Evidence for deliberate campfires at this time is contentious. Tools for tailoring fitted, weather-proof clothes don’t appear in western Europe until almost 850,000 years later. Many animals migrate to avoid seasonal cold, but the Happisburgh hominins would have had to travel about 800 kilometres south to make a meaningful difference.
It’s hard to imagine hominins surviving those ancient Norfolk winters without fire or warm clothing. Yet the fact the hominins were so far north means they must have found a way to survive the cold, so who knows what archaeologists will find in the future.
Sites from more recent settlements, such as Boxgrove in West Sussex, southern England, offer more clues about how ancient hominins survived northern climates. The Boxgrove site dates to nearly 500,000 years ago, when the climate deteriorated towards one of the coldest periods in human history.
There is good evidence these hominins hunted animals, from cut marks on bones, to a horse shoulder blade probably pierced by a wooden spear. These finds fit with studies of people who live as foragers today which show people in colder regions depend on animal prey more than their warm climate counterparts. Meat is rich in the calories and fats needed to weather the cold.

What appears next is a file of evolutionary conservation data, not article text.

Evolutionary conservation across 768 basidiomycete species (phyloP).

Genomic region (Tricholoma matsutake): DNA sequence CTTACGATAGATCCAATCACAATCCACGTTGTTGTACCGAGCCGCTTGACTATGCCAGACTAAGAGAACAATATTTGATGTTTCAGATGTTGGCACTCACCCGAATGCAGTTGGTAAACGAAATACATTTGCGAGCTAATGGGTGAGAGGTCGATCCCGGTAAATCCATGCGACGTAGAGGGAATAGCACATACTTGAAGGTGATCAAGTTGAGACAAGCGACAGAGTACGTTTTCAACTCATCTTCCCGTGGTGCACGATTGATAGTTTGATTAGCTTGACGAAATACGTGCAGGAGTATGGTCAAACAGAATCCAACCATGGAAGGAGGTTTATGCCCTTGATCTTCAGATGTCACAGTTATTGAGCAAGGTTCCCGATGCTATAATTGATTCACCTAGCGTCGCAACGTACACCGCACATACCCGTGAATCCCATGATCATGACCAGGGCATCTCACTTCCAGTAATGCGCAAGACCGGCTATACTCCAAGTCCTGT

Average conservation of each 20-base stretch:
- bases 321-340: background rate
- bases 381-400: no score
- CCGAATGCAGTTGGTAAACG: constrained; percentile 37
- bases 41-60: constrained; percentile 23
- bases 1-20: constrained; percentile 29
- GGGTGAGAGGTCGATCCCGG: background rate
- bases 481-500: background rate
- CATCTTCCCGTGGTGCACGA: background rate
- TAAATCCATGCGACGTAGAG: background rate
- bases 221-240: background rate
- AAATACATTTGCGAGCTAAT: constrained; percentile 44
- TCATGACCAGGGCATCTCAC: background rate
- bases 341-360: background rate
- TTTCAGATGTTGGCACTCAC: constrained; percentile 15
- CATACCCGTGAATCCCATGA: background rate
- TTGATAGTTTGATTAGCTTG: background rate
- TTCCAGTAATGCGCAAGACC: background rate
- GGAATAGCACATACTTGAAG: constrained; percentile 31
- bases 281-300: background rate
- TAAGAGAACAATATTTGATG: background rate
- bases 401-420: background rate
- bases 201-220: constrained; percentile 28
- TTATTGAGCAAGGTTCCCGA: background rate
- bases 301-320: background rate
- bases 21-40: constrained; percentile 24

A fossilised hominin shin bone from Boxgrove is robust compared to living humans, suggesting it belonged to a tall, stocky hominin. Larger bodies with relatively short limbs reduce heat loss by minimising surface area.
The best silhouette for avoiding heat loss is a sphere, so animals and humans in cold climates get as close to that shape as possible. There is also clearer evidence for campfires by this period.
The Neanderthals, who lived in Eurasia about 400,000-40,000 years ago, inhabited glacial climates . Compared to their predecessors in Africa, and to us, they had short, strong limbs, and wide, muscular bodies suited to producing and retaining heat.